As the demand for sustainable and carbon-free energy sources continues to grow, Aragón, a region in Spain, is aiming to become the first European producer of natural hydrogen.
With large reserves of this valuable gas found in the subsoil of Huesca, Aragón sees an opportunity to revolutionize the energy sector on a European scale. The ambitious project, promoted by British investors through the company Helios Aragón Pte. Limited, requires a legal change in Spanish legislation to materialize.
Natural hydrogen, also known as golden hydrogen, has never been extracted in Europe or Spain due to its limited use until recently. Despite its distinct chemical composition, it is classified as a hydrocarbon under Spanish law. However, Aragón authorities, along with Helios Aragón, have proposed modifying mining regulations to include natural hydrogen, similar to what France has already done.
To move forward with the project, Helios Aragón has requested environmental authorization to conduct an exploratory investigation in Monzón. The exploration well, reaching a depth of approximately 3,850 meters, will utilize drilling mud rather than hydraulic fracturing. The company plans to produce 55,000 tons of highly competitive hydrogen per year starting in 2028.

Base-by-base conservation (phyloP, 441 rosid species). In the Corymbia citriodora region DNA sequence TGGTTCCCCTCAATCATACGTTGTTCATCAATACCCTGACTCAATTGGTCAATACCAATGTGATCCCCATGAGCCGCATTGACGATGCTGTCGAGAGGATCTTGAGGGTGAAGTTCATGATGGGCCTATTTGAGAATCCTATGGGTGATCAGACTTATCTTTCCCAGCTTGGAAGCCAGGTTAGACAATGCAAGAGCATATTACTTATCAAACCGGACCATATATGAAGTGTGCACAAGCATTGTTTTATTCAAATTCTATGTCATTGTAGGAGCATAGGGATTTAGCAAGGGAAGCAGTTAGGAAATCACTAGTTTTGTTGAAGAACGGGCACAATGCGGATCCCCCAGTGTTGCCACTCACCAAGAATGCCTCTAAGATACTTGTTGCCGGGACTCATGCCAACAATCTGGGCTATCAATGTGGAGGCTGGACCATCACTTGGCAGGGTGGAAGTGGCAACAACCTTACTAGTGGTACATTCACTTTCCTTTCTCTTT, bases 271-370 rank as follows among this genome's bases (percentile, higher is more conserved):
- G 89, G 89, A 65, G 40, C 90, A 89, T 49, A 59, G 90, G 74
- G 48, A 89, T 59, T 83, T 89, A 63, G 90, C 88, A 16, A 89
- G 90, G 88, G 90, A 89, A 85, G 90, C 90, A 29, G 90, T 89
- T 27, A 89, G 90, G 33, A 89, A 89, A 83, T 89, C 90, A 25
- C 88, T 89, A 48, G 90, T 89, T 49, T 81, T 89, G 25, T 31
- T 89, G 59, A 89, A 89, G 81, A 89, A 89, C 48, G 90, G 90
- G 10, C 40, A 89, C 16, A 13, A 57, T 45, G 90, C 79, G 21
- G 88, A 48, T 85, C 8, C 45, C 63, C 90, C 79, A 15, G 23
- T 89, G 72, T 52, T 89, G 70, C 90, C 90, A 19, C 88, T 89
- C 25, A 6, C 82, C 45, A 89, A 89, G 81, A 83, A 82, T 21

The initiative holds great potential for regional development, aiming to generate 300 highly qualified direct jobs and 1,500 indirect jobs. Aragón’s Vice President and Minister of Industry, Arturo Aliaga, emphasized that the region cannot miss the opportunity to become the first European hub for hydrogen. Aragón has declared the project of regional interest, actively engaging with the Ministry of Ecological Transition and seeking to change mining legislation.
The successful implementation of Aragón’s natural hydrogen project could have a transformative impact on the energy landscape, reducing dependence on fossil fuels and driving the transition to cleaner energy sources. Moreover, it could establish Aragón as a key player in Europe’s hydrogen economy, attracting further investments and technological advancements.
However, challenges remain. The legal change required for the project’s realization needs to be addressed promptly. Additionally, ensuring the safety and long-term viability of natural hydrogen extraction and storage is crucial. Collaboration with the European Commission and other stakeholders is necessary to create a conducive regulatory framework and establish Aragón as a pioneering region in the field of natural hydrogen.
The energy sector is on the brink of a historic transformation, and Aragón’s pursuit of natural hydrogen could play a pivotal role in shaping Europe’s sustainable energy future. By harnessing its abundant natural resources and fostering innovation, Aragón aims to lead the way towards a greener and more resilient energy system.